I knew where you meant. Still, it would be quite cool to live in Avalon. Consider my patron saint!

Comment on "Vintage Cincy" by Joseph from Arimathea on Tuesday, May 6, A.D. 2014

Oops. I meant North Avondale.

Comment on "Vintage Cincy" by Bruce on Friday, May 2, A.D. 2014

My grandfather grew up in the North Avalon neighborhood. My great-grandfather sold the house there in the 1960’s I believe.

Comment on "Vintage Cincy" by Bruce on Tuesday, April 22, A.D. 2014

Such a strange coincidence.  I was just thinking about that postcard a couple of days ago.  😊

Comment on "Put Food to Good Use" by Andrew on Monday, December 30, A.D. 2013

What a great insight!

Comment on "Development within the Church" by Ian on Thursday, December 5, A.D. 2013

Awesome!  I loved it so much that after hearing one time, and then not again for 15 years, it was still so stuck in my head that I had to track it down.  So beautiful!  😊

Comment on "Now the Green Blade Riseth" by Andrew on Tuesday, May 14, A.D. 2013

Dear Bruce,


I am not sure what the Anglican position or reasoning was when they relaxed their canons on contraception. I am also no expert on the Church’s historical teaching on the matter, as it has never much interested me. For some reason, I just don’t care much for the issues of sexual morality that apparently fascinate most thoughtful Christians. I have always been perplexed by the obsession with contraception among traditionalist Latins. Let the whole theological edifice go up in flames, but hold the line, by Jove, on condoms! That is not to say that I don’t object to barrier or chemical contraception. It’s just that the topic seems to me to have a much lower level of importance than more fundamental and prior issues—like metaphysics (which inevitably “trickles down” and affects everything else). In this way, I couldn’t disagree more with Dr. Charlton.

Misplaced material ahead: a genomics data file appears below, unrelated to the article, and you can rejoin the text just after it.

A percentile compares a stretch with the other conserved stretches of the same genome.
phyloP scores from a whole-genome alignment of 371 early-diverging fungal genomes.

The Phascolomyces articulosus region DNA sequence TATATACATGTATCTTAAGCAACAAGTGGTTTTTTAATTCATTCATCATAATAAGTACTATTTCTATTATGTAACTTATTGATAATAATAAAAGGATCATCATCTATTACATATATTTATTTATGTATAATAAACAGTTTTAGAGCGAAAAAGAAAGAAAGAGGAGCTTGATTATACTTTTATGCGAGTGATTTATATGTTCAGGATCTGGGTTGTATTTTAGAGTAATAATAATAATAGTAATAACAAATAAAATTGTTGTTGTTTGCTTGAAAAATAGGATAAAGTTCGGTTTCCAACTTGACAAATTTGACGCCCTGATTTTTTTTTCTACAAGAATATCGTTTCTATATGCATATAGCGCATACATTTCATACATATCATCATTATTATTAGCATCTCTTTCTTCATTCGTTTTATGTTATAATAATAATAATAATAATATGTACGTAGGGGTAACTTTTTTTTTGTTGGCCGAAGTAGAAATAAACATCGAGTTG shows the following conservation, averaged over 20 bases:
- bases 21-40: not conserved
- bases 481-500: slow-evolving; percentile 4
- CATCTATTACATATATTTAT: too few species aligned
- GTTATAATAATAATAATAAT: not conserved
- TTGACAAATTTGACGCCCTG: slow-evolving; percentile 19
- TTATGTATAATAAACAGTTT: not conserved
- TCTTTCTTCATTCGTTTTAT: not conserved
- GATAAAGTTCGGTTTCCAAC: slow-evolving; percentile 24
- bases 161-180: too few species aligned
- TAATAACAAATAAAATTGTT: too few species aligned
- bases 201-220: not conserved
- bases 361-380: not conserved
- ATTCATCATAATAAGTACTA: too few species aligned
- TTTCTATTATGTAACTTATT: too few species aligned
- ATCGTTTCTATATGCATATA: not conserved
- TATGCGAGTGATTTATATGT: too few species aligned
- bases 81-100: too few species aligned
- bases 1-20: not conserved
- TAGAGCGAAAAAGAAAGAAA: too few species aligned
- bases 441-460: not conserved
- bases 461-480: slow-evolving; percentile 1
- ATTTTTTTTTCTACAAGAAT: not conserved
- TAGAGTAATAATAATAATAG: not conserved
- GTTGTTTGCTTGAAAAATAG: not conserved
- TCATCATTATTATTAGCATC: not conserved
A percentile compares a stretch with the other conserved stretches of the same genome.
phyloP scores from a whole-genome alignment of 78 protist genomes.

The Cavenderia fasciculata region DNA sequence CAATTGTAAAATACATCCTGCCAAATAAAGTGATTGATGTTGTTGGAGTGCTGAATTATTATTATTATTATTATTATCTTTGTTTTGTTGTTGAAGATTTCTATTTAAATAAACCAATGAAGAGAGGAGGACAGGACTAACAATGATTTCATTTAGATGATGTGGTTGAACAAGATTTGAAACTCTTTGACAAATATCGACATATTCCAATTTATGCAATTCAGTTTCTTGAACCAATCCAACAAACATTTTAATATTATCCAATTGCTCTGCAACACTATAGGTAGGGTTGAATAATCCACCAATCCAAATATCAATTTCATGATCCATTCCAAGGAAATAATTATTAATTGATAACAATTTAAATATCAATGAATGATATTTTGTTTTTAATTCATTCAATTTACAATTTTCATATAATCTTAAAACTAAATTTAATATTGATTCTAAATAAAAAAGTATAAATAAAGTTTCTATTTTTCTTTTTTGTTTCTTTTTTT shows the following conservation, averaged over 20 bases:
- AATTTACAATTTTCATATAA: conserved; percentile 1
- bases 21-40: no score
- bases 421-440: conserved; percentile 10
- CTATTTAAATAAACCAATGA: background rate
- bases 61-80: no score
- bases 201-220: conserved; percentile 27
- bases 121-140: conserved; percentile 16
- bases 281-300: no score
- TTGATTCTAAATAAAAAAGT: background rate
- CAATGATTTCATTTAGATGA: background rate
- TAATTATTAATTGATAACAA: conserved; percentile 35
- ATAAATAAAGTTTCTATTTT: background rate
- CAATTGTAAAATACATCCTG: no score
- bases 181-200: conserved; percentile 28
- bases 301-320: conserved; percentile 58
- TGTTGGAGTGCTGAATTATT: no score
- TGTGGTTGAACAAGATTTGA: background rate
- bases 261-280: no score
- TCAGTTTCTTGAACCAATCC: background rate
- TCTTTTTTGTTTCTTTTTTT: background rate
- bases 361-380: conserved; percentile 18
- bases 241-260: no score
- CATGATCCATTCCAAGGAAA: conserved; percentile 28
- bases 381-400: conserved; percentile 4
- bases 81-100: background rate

However, I find it alarming how certain modernist Orthodox teachers exploit and abuse the Church’s economy and pastoral approach to moral correction. Instead of seeing the wisdom of the Church’s traditional shepherding character, they present economy as a justification for jettisoning whatever moral rule they happen to find inconvenient or “archaic.” Such gives the legalist Latins a reason for their inflexibility, where they see a pastoral approach to correcting sin as wishy-washy gobbledygook. That is a shame. The Church’s methods are medicinal, and a good physician must recognize when a certain course of treatment will be more harmful to a patient than the affliction from which he suffers. The Moscow Patriarchate’s statement appears to keep this in mind. The high road is clear, but sometimes we need to pave certain lower paths for the survival of weaker souls.

It is interesting that the Roman Church draws such a line in the sand for certain aspects of sexual morality. Perhaps, the Roman authorities agree with Dr. Charlton that the attack on family life is the center of modernity’s demonic character, and they have fortified their positions accordingly. I believe that C.S. Lewis notes somewhere the different emphases—and levels of ecclesial discipline—regarding various sins throughout the history of the Church. A millennium ago or so, gluttony was treated as an abomination. Today, we casually group it among the seven deadly sins without paying much attention to it. Yet, when there is widespread famine, gluttony is a worse sin than in a society where even the poor look like manatees. Maybe, the sexual revolution and the crisis of the Western family present a need for more absolute dealings with sexual morality. Such is in accord with the West’s more political approach to Christianity, wherein it is worth it to sacrifice pastoral sensitivities in dealing with individuals for the sake of the common good.

Comment on "Personhood in Theology and Anthropology" by Joseph from Arimathea on Saturday, May 11, A.D. 2013

It sounds like they’re where the Anglicans were in 1930.

Some people tell me that contraception-as-a-sin was a universal teaching of the Church until recent times i.e. there was agreement on this among Papists, the EO and Protestants. Do you have any idea if this is true?

Comment on "Personhood in Theology and Anthropology" by Bruce on Thursday, May 9, A.D. 2013